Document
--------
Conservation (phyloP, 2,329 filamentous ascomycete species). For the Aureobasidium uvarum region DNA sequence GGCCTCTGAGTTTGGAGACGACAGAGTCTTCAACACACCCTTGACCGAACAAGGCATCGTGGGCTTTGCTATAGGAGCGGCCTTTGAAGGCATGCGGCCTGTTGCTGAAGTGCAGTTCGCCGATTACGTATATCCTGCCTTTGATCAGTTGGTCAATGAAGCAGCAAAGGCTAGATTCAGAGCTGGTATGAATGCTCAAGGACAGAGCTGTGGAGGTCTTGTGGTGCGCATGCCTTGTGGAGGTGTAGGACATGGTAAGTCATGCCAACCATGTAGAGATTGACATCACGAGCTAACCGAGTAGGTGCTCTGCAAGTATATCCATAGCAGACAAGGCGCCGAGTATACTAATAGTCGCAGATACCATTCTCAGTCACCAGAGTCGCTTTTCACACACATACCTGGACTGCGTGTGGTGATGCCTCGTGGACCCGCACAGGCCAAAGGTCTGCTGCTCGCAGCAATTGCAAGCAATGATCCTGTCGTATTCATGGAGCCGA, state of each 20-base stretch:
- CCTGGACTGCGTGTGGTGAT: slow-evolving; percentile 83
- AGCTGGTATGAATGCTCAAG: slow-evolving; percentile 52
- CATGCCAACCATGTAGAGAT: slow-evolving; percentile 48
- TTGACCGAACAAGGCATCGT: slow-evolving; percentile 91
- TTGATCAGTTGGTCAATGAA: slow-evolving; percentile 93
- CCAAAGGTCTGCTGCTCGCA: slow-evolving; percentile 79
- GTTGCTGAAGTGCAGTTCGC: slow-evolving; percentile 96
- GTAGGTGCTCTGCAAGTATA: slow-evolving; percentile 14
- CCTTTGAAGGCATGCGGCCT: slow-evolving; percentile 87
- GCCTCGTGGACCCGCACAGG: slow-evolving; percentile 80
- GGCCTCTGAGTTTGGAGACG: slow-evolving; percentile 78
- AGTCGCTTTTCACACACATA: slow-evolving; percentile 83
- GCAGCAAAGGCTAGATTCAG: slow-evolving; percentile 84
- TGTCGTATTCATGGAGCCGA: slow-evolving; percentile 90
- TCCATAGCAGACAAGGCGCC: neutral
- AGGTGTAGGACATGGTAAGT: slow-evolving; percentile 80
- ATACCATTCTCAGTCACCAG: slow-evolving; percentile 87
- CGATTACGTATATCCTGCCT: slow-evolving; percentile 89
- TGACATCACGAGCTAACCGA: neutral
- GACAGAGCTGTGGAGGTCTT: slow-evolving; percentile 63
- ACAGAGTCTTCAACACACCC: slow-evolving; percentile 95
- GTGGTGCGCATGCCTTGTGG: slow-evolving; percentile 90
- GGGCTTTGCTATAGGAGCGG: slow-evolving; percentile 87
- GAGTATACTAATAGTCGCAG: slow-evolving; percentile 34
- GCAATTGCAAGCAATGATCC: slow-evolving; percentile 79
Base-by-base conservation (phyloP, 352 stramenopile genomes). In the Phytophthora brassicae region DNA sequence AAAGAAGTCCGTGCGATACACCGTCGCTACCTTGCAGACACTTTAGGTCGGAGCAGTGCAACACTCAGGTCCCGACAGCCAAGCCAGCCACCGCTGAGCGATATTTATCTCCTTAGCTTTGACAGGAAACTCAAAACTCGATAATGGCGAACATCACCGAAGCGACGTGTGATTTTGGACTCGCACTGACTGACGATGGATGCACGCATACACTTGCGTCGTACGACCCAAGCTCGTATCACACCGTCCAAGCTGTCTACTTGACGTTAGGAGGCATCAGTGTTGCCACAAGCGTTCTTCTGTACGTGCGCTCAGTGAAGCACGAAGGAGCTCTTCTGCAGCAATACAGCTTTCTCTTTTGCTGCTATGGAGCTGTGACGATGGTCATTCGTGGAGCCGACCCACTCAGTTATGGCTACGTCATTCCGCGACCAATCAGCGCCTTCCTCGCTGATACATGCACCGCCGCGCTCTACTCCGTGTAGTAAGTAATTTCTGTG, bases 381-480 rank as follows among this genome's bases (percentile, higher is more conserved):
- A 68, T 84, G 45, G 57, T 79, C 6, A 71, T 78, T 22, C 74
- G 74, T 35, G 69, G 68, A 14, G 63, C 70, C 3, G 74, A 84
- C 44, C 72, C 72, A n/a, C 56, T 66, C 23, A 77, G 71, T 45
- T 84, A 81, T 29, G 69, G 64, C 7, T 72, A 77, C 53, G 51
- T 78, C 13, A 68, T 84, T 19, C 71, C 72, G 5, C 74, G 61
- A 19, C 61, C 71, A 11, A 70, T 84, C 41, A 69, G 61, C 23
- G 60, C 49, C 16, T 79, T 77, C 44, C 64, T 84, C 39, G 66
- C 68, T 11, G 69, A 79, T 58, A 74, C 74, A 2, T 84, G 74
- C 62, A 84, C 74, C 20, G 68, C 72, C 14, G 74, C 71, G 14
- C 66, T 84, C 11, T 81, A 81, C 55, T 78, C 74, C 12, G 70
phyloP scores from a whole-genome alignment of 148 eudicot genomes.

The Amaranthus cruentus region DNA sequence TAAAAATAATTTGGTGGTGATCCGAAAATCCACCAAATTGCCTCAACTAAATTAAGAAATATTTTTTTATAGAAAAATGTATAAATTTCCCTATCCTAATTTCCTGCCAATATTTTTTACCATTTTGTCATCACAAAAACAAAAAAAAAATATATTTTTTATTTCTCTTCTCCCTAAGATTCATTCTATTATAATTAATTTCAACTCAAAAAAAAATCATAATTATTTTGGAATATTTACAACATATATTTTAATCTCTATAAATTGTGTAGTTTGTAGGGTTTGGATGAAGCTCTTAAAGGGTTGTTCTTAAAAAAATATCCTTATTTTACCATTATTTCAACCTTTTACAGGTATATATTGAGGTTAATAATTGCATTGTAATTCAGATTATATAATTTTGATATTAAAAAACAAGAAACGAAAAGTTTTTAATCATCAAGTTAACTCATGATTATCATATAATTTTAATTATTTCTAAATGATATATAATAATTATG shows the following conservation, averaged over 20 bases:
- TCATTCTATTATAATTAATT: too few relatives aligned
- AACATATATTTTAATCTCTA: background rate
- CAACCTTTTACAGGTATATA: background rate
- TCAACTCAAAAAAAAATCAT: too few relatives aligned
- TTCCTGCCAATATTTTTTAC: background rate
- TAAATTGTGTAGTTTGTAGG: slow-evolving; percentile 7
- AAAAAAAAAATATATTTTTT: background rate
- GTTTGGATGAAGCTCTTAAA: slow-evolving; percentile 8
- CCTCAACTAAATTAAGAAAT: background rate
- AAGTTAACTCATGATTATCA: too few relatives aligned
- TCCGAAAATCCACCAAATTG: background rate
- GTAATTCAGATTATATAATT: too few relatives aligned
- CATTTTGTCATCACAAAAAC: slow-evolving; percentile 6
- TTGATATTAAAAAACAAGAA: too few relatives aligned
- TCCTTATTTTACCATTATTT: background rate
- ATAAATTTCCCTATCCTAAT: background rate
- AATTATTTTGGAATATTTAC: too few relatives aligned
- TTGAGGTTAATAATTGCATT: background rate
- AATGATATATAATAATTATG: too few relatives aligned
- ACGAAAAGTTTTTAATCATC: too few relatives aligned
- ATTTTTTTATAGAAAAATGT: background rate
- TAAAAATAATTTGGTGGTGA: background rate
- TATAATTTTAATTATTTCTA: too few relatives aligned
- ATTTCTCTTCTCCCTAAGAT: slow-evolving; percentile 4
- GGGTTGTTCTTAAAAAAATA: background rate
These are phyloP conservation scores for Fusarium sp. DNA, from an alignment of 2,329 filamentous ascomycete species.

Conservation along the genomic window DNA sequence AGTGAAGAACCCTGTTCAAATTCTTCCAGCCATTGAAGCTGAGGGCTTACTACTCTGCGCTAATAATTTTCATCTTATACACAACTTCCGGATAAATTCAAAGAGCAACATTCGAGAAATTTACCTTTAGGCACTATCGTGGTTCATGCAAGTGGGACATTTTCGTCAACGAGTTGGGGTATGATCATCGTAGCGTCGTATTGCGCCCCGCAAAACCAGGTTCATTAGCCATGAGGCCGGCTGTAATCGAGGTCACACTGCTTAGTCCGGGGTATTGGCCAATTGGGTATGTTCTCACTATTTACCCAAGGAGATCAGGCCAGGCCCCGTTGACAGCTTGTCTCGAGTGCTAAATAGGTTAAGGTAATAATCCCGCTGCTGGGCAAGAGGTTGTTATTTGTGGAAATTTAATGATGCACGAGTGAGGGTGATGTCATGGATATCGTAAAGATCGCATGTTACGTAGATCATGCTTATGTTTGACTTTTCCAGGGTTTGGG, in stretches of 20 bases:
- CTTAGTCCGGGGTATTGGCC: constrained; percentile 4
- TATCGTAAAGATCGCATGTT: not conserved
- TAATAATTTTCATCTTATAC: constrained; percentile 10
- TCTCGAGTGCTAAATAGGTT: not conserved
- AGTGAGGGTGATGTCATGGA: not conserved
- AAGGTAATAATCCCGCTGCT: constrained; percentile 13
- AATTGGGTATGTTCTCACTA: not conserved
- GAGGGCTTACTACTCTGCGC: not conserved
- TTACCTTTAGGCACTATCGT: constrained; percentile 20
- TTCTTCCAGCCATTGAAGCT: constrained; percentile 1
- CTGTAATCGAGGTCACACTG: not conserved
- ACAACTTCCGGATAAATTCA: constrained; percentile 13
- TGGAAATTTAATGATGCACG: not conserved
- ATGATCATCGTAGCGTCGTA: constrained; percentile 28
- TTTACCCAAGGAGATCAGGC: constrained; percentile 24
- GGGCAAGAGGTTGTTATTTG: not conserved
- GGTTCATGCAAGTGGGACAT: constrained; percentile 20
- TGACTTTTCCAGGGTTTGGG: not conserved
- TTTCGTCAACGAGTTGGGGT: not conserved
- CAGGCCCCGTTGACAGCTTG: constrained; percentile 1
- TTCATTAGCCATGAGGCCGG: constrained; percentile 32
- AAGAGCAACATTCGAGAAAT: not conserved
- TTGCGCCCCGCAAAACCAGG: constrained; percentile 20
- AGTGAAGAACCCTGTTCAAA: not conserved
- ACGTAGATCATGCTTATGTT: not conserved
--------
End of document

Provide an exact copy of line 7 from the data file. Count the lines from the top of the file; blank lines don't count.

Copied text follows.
- CCAAAGGTCTGCTGCTCGCA: slow-evolving; percentile 79